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Abstract  

The present study is performed to examine the accumulation efficiency of 51Cr(III) and 51Cr(VI) by the alkaloid piperine, derived from the fruits of Piper nigrum (Family Piperaceae) as well as using the fruit commonly known as black pepper by radiometric technique. The pH dependence and the effect of the concentration of chromium on the accumulation have also been examined. The maximum accumulation (52%) of Cr(III) is found by black pepper at pH 4 whereas piperine shows slight accumulation at this condition. Accumulation of Cr(VI) by black pepper is always negligible. It has also been observed that some other constituents of the black pepper like gum, terpenoid, etc., besides piperine is responsible for the accumulation of chromium.

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Abstract  

Piperine, an alkaloid derived from the fruits of Piper nigrum, has been tested as an extracting bioreagent for gold. It has been observed that piperine as well as the fruits of Piper nigrum itself can act as an efficient exchanger for gold both in trace and macro scale. The accumulation of gold by these bioreagents is highly pH dependent.

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The isolation and characterization of bioactive compounds from medicinal plants is usually a significant challenge in phytochemical analysis because of the natural chemical complexity of plant extracts. However, there exists a need for analytical tools which can quantitatively separate and characterize the components from these biosources with greater chromatographic selectivity and lesser analytical run times that facilitate the evaluation with enhanced separation profiles. Hyphenation of thin-layer chromatography (TLC/HPTLC) with mass spectrometry (MS) is an alternative for screening herbal extracts because of its rapid analysis and ability to aid structural characterization with powerful analytical capacity. The aim of the present study was to develop a sophisticated analytical method which utilizes HPTLC–MS coupling for the chromatographic profiling and evaluation of the therapeutically important genus Piper (Piperaceae). In this study, six marker compounds, namely, trichostachine, piperine, 4,5-dihydropiperlonguminine, guineensine, pellitorine, and sesamin were analyzed and quantified in extracts of Piper nigrum L. and compared with those of Piper longum L. and Piper chaba Hunter. All the samples tested showed similar phytochemical profiles, but the contents of the active ingredients varied. Additionally, HPTLC–MS further allowed confirming the identification of the constituents in the analyzed samples with greater chromatographic selectivity where HPTLC facilitated a selective chromatographic resolution, while MS offered an efficient characterization of the target compounds in one analytical run. The study finds a potential utility in adopting HPTLC–MS as a rapid and high throughput method for the efficient quantification and identification of marker compounds from medicinal plants.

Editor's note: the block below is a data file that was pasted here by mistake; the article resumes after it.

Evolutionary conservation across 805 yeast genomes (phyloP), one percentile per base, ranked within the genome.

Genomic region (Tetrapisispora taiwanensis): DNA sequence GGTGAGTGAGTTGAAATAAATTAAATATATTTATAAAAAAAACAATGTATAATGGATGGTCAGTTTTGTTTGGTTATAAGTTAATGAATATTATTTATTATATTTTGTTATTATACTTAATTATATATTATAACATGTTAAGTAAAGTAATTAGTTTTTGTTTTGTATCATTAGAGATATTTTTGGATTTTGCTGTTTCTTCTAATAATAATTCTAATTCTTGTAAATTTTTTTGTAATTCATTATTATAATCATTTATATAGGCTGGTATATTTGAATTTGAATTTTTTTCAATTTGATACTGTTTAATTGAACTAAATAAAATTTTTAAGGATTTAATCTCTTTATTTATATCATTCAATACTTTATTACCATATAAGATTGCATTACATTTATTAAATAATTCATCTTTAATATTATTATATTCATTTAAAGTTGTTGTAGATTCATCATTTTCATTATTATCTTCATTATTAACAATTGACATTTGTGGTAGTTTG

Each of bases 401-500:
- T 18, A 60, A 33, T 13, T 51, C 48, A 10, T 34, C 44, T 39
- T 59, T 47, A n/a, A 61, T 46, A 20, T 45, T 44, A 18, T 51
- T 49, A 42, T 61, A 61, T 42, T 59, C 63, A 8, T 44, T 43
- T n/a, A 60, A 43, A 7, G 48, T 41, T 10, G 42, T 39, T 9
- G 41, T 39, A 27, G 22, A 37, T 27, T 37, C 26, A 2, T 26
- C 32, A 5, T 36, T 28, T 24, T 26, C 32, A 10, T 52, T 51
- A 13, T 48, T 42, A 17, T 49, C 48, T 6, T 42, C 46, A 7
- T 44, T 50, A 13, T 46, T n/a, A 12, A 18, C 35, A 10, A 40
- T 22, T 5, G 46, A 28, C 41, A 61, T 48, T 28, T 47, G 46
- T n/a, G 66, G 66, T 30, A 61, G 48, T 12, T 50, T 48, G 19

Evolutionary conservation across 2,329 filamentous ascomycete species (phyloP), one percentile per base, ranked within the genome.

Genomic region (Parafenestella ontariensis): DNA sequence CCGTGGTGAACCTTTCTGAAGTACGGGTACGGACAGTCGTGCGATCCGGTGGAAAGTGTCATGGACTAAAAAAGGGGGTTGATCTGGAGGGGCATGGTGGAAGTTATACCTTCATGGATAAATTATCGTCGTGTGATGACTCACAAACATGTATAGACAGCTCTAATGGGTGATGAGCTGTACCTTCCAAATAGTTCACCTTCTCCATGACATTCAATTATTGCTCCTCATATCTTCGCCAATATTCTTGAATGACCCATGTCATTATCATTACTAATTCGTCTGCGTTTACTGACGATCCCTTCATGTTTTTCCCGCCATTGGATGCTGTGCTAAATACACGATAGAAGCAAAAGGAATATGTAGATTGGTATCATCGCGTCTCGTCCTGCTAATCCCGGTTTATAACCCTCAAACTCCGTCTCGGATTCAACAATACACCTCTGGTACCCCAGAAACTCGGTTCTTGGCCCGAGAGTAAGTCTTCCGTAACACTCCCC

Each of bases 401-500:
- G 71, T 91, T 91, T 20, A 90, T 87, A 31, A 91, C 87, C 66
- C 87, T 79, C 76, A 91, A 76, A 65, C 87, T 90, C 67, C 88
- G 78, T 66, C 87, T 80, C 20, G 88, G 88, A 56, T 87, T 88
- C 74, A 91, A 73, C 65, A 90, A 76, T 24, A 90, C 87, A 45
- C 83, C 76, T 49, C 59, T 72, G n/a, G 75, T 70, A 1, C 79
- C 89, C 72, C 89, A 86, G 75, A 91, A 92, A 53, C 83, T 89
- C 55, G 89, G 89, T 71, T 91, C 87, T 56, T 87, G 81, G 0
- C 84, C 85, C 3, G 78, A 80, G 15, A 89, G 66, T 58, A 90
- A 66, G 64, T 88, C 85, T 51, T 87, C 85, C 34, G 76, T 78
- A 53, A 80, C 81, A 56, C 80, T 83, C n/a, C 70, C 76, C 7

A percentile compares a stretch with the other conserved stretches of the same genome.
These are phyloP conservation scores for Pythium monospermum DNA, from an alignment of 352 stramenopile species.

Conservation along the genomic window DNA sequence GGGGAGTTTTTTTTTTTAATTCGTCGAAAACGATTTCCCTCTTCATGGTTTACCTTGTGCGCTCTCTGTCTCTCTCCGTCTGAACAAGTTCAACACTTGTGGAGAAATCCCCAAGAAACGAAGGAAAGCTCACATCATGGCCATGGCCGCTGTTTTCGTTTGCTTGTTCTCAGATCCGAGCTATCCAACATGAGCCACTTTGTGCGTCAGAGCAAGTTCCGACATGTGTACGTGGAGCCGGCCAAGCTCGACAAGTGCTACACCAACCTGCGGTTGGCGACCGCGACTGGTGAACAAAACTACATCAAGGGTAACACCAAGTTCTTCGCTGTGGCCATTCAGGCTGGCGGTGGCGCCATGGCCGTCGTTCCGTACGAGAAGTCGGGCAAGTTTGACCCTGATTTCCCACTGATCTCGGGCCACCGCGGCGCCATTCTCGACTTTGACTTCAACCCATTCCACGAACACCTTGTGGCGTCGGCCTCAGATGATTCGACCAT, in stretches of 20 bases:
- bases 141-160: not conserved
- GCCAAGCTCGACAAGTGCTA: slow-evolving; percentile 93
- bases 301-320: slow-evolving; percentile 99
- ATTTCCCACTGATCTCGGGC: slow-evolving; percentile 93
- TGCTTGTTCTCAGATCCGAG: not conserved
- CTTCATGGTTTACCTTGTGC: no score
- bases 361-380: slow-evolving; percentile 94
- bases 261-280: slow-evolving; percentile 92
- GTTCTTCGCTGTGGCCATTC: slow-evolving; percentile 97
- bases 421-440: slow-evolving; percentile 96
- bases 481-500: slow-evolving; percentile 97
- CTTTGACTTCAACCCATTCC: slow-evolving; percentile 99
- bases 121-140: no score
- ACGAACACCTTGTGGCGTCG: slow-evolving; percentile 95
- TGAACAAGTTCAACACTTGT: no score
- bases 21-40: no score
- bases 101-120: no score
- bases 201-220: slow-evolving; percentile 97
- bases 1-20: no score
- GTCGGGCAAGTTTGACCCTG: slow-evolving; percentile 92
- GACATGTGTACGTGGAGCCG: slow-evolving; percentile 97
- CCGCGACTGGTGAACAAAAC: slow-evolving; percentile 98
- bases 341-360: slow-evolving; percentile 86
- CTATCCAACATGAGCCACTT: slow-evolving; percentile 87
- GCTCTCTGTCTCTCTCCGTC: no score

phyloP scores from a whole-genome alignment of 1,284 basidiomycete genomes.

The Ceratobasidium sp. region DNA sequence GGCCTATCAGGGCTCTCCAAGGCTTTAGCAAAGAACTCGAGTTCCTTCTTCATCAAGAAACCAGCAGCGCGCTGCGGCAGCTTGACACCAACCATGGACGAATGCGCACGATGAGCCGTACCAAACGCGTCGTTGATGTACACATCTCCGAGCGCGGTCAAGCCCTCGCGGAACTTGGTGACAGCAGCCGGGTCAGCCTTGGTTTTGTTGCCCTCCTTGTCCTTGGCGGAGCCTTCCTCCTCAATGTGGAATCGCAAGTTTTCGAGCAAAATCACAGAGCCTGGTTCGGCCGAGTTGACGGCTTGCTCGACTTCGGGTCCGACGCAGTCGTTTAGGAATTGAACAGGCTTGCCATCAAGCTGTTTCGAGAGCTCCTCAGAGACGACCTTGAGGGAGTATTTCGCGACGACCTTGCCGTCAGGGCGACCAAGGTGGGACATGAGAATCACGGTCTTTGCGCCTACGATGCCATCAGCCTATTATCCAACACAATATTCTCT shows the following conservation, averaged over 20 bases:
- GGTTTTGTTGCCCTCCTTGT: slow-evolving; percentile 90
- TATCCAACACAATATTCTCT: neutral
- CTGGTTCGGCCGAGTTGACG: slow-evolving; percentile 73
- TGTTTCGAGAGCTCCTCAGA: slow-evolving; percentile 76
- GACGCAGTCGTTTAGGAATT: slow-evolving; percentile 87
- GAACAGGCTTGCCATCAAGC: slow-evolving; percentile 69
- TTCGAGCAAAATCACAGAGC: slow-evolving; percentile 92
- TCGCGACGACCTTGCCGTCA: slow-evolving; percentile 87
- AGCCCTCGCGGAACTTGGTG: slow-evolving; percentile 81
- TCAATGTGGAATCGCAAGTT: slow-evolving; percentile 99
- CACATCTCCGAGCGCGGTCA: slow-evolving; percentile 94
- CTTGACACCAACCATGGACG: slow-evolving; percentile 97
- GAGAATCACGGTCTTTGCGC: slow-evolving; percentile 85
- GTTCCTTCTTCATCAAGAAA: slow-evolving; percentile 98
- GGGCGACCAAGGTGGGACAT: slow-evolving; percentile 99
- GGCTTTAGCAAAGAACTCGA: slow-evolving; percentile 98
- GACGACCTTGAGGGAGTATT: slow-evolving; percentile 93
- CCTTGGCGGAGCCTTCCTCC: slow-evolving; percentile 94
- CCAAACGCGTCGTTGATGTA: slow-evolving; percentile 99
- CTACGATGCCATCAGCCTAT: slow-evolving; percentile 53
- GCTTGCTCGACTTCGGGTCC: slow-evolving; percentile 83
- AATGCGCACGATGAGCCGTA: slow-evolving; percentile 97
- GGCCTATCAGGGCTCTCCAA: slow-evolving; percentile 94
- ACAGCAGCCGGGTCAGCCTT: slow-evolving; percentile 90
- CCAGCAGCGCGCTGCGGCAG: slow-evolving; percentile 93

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A simple, sensitive, and rapid high-performance thin layer chromatographic (HPTLC) method has been established for estimation of piperine in commercial Ayurvedic formulations and in the fruits of Piper nigrum Linn, and Piper longum Linn. Chromatography was performed on aluminum foil HPTLC plates coated with 0.2 mm layers of silica gel F 254 , with hexane-acetone 6.5: 3.5 ( v/v ) as mobile phase. The development distance was 76 mm, the temperature 25 ± 5°C, and the chamber was saturated for 5 min. Piperine was quantified at 340 nm, its wavelength of maximum absorbance. Under the conditions used the R F of piperine was 0.33 and the limit of detection (LOD) was 4 ng per zone. The calibration plot was linear in the range of 10 to 60 ng per zone with a correlation coefficient of 0.9996. Recovery was in the range 98.76 to 100.70%. This HPTLC method was found to be reproducible, accurate, and precise and could be used to detect piperine at nanogram levels. The method is a very simple and cost-effective means of quantitative estimation of piperine in Ayurvedic formulations.